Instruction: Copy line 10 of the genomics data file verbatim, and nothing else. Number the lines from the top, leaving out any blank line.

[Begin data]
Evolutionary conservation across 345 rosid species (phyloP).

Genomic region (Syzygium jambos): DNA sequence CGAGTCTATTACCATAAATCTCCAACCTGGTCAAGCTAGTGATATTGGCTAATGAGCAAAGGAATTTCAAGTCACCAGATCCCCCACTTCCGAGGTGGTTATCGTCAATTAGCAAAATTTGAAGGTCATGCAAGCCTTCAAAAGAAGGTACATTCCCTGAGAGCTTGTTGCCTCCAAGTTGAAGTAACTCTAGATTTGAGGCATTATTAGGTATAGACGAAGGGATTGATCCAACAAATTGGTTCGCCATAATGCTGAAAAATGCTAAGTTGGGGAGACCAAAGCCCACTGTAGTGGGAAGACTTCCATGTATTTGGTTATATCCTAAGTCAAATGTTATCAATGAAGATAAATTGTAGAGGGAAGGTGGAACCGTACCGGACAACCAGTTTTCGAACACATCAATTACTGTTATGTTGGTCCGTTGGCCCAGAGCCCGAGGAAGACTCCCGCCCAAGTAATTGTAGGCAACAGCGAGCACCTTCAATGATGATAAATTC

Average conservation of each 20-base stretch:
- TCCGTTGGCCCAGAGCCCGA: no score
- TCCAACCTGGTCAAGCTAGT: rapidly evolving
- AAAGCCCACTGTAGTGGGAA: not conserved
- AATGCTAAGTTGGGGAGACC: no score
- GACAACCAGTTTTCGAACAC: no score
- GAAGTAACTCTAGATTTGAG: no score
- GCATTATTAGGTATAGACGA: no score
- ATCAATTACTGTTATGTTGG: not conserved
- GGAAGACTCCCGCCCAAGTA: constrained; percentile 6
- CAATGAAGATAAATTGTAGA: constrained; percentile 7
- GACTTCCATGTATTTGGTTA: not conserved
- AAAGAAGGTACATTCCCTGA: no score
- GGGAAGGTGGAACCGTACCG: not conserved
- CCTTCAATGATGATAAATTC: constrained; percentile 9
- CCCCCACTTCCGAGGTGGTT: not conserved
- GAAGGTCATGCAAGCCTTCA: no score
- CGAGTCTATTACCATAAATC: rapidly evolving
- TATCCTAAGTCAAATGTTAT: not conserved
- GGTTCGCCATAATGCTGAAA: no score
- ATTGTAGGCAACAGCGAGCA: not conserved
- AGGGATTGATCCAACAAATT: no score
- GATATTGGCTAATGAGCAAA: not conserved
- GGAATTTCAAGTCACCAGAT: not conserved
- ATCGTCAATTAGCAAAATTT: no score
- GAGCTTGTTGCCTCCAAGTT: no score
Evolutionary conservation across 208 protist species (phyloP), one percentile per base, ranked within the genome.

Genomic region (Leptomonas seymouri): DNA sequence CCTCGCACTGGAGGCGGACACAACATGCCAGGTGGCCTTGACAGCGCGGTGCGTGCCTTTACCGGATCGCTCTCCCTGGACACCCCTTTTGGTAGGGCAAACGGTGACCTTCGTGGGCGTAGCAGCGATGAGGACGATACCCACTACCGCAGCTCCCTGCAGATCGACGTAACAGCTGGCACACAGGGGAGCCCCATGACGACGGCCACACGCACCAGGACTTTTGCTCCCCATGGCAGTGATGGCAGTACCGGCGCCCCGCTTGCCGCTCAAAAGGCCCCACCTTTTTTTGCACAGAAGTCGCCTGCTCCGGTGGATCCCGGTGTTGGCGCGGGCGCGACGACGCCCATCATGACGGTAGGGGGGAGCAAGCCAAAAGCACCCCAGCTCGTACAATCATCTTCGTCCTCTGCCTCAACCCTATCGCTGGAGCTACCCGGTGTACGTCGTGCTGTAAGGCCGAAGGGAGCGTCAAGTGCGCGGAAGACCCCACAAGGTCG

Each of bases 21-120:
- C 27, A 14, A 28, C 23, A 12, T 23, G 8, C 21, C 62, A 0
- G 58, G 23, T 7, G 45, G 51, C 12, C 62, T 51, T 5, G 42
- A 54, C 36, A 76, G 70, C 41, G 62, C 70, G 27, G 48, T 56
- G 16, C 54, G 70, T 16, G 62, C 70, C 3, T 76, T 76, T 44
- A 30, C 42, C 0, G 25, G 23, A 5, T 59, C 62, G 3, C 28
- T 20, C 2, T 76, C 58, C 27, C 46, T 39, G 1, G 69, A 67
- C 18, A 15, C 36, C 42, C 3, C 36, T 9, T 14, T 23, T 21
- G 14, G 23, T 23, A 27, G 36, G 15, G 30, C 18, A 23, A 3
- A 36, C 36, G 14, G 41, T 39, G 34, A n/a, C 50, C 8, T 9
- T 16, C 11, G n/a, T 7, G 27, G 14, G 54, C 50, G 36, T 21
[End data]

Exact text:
- GCATTATTAGGTATAGACGA: no score